Sussex mums of children diagnosed with epilepsy are at greater risk of significant mental health issues, a new study suggests.
New research just published shows the extent of stress, anxiety and depression amongst parents – particularly mothers – of children with epilepsy.
The Sussex Early Epilepsy and Neurobehaviour (SEEN) study, published by national charity, Young Epilepsy, highlights the impact of a child’s diagnosis on parents.
The study finds:
n Mothers of children with epilepsy were significantly more likely to score in the ‘at risk’ range than fathers on depression (55 per cent against 33 per cent), anxiety (47 per cent to 26 per cent) and stress (55 per cent to 31 per cent).
n Mothers of children with epilepsy were also significantly more likely to score in the at-risk range than mothers of children with a neurodisability on measures of depression and stress.
n There is a need to explore what parent and/or child focussed interventions might be useful to reduce the mental health difficulties reported by mothers of young children with epilepsy.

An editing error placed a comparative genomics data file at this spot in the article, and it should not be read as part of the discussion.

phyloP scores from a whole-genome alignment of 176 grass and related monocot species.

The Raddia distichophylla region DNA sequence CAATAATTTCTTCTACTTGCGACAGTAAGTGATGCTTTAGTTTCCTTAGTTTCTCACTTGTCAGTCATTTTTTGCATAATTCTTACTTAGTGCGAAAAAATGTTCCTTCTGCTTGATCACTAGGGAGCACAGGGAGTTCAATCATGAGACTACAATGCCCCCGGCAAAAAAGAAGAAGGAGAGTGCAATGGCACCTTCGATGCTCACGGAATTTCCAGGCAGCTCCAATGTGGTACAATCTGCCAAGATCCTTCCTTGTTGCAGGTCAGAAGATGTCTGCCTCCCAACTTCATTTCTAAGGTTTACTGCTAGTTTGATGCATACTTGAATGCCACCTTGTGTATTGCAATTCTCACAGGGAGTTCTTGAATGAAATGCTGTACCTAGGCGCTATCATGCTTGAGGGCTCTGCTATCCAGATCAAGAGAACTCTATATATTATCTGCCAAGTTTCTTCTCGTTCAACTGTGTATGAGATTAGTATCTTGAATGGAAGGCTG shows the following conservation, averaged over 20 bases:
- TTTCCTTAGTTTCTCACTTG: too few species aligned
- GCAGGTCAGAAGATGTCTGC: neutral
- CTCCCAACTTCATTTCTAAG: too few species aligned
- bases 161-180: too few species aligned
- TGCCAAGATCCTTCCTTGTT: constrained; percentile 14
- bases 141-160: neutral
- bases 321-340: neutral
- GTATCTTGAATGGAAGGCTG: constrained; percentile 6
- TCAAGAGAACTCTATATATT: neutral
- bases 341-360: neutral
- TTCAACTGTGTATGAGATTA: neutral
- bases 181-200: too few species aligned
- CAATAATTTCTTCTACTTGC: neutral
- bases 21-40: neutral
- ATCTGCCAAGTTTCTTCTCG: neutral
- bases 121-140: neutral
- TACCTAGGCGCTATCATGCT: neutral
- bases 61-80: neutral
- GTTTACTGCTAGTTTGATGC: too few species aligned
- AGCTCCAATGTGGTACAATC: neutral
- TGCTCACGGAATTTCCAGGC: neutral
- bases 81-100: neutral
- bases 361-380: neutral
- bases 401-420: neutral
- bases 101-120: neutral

The research was completed in partnership with UCL Great Ormond Street Institute of Child Health, Great Ormond Street Hospital NHS Trust and the Child Development Centre at Crawley Hospital, West Sussex.
All the parents who participated resided in the Sussex area.
Former UK Prime Minister and Young Epilepsy vice-president David Cameron has backed the research during his recent visit to the charity.
Mr Cameron said: “Samantha and I know first-hand from our much-loved son, Ivan, the emotional journey that parents go through when a child is diagnosed with epilepsy.
“Thanks to the hard work and research of Young Epilepsy we are learning more and more about this complex condition – and families are receiving that much needed reassurance that their loved ones are getting the appropriate care and support they deserve.”
Colin Reilly, who co-led on this research, added: “We recommend that parents of children with epilepsy are routinely screened for depression, anxiety and stress and that the children undergo comprehensive psychological assessment.
“In this way the wellbeing of both parents and the child are considered together which is very important given the interaction between both.
“Our study showed that the main predictor of parental health difficulties was child behaviour problems which are often not recognised highlighting the need for support for these difficulties which in turn will help parents.”
Read the SEEN Study here: https://www.sciencedirect.com/science/article/pii/S152550501730879X